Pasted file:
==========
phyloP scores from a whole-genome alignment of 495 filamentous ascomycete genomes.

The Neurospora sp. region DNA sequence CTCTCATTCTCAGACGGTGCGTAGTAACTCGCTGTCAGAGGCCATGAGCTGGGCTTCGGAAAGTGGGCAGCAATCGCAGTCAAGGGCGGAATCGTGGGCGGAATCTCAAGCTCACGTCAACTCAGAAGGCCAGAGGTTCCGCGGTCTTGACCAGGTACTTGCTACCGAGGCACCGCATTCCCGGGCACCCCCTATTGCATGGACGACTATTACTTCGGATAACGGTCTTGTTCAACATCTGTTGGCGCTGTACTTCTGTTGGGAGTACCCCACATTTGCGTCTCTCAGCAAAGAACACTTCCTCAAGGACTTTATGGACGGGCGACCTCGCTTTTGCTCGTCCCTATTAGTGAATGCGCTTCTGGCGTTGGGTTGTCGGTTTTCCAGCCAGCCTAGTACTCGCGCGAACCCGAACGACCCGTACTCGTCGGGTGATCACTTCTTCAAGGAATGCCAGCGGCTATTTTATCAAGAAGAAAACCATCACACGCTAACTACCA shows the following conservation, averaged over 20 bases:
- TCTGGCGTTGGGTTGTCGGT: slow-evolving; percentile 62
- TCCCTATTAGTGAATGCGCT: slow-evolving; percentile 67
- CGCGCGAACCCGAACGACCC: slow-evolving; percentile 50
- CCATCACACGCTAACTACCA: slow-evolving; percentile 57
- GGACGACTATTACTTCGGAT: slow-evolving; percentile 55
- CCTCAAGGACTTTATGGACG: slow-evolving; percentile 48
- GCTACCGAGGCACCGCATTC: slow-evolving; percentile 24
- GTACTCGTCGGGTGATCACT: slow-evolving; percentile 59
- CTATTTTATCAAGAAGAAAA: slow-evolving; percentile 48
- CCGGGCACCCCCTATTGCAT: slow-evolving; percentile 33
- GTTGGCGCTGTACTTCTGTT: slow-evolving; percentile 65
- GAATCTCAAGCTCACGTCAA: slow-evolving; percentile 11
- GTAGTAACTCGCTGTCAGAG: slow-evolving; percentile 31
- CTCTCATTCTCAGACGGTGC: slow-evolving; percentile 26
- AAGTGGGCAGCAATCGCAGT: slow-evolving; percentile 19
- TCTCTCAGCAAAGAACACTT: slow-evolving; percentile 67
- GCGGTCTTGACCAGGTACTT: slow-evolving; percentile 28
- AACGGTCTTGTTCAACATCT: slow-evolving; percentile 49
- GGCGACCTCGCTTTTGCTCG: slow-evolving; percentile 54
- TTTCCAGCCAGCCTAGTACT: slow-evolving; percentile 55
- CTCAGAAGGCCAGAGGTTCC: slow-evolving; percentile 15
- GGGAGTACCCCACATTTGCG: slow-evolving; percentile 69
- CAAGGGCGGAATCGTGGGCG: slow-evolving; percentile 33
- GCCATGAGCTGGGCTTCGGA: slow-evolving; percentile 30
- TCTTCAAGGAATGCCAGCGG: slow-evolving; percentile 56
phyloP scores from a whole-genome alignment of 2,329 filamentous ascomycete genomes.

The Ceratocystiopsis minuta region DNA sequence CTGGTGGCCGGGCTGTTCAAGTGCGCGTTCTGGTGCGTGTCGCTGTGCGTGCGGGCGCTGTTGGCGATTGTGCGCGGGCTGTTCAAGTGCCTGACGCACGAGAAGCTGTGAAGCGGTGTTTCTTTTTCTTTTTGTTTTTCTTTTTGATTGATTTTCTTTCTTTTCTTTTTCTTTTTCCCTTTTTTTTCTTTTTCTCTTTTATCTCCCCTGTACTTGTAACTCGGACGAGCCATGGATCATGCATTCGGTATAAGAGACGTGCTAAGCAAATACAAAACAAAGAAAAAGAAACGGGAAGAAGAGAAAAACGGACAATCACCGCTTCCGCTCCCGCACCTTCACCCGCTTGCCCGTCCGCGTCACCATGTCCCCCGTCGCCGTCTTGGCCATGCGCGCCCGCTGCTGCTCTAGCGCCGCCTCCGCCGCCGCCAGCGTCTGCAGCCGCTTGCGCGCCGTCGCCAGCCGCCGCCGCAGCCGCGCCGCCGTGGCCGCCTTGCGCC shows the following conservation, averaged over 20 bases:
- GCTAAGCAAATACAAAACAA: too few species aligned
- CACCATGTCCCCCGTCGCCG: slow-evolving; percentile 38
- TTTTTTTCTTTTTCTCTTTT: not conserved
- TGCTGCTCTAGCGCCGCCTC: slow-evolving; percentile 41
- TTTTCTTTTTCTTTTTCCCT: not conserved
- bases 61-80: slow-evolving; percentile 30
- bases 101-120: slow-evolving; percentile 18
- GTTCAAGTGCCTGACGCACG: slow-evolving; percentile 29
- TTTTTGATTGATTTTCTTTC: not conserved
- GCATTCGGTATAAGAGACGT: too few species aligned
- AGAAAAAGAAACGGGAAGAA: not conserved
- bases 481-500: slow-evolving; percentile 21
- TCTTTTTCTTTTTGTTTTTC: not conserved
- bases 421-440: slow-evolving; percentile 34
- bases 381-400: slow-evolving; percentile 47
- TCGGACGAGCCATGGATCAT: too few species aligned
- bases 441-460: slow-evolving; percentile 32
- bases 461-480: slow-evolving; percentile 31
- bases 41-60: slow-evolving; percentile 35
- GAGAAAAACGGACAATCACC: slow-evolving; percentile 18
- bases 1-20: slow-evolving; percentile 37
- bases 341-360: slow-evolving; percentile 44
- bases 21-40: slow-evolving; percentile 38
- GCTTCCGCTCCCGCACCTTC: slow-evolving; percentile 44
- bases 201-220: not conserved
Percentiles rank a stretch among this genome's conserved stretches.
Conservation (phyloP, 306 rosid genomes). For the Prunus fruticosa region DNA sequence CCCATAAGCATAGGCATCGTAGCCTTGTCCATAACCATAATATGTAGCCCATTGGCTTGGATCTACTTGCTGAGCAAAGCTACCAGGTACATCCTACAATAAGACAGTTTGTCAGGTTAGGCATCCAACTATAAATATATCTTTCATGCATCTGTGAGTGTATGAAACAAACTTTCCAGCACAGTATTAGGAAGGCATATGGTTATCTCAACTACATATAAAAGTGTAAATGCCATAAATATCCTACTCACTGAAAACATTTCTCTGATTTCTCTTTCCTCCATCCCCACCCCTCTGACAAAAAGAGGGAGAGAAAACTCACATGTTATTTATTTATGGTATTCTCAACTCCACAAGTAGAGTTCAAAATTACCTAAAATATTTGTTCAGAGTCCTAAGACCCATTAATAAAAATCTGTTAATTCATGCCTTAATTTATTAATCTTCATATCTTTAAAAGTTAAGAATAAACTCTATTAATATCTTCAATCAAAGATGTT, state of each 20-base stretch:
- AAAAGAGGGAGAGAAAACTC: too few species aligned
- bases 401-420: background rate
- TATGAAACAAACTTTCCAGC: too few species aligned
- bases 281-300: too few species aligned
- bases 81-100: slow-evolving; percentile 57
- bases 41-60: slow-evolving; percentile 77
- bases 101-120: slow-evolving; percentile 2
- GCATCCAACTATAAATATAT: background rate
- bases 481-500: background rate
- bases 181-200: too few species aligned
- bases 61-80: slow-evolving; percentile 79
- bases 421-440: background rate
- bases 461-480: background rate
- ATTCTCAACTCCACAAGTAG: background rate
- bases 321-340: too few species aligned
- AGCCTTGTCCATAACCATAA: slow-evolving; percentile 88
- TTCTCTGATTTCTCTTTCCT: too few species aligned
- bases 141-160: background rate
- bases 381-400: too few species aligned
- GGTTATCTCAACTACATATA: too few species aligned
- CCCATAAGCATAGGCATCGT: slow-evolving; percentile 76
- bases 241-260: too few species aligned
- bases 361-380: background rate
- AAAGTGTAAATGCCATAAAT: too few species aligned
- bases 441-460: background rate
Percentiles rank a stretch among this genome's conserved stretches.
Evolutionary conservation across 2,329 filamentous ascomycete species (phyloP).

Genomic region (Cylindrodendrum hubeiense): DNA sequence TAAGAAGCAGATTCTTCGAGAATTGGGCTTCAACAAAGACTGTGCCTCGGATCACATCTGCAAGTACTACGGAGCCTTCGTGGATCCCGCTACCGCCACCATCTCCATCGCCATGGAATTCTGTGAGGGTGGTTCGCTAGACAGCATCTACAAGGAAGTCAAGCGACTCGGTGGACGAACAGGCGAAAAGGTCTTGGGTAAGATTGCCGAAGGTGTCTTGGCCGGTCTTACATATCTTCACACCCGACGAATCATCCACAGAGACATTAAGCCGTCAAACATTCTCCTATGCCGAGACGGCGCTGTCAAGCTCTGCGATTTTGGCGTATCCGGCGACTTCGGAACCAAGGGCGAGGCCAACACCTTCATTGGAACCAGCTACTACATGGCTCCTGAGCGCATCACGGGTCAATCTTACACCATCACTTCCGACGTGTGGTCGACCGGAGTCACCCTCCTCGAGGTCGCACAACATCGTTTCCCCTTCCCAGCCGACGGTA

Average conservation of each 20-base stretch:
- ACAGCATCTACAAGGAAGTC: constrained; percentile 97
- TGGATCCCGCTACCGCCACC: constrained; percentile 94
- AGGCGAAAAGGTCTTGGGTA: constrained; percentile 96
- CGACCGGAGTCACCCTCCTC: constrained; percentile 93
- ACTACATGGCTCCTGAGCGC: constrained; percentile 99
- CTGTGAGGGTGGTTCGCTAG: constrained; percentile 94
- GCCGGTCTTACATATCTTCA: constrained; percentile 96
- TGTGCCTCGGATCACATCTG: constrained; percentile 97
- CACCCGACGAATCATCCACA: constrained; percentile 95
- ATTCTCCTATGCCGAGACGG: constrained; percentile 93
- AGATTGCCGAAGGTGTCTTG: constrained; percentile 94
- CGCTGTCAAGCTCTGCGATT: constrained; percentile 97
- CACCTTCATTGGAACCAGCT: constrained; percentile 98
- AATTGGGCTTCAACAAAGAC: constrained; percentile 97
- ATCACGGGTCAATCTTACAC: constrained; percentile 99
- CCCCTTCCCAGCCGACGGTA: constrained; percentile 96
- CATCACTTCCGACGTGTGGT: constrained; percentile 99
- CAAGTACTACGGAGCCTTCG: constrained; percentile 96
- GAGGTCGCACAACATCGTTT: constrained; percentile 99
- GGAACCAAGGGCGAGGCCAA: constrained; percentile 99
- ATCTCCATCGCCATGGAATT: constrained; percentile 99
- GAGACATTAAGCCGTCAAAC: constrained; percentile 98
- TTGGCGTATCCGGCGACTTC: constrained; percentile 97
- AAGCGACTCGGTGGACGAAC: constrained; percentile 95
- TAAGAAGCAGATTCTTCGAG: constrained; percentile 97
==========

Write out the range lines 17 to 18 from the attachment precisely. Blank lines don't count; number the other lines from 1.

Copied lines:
- AAGTGGGCAGCAATCGCAGT: slow-evolving; percentile 19
- TCTCTCAGCAAAGAACACTT: slow-evolving; percentile 67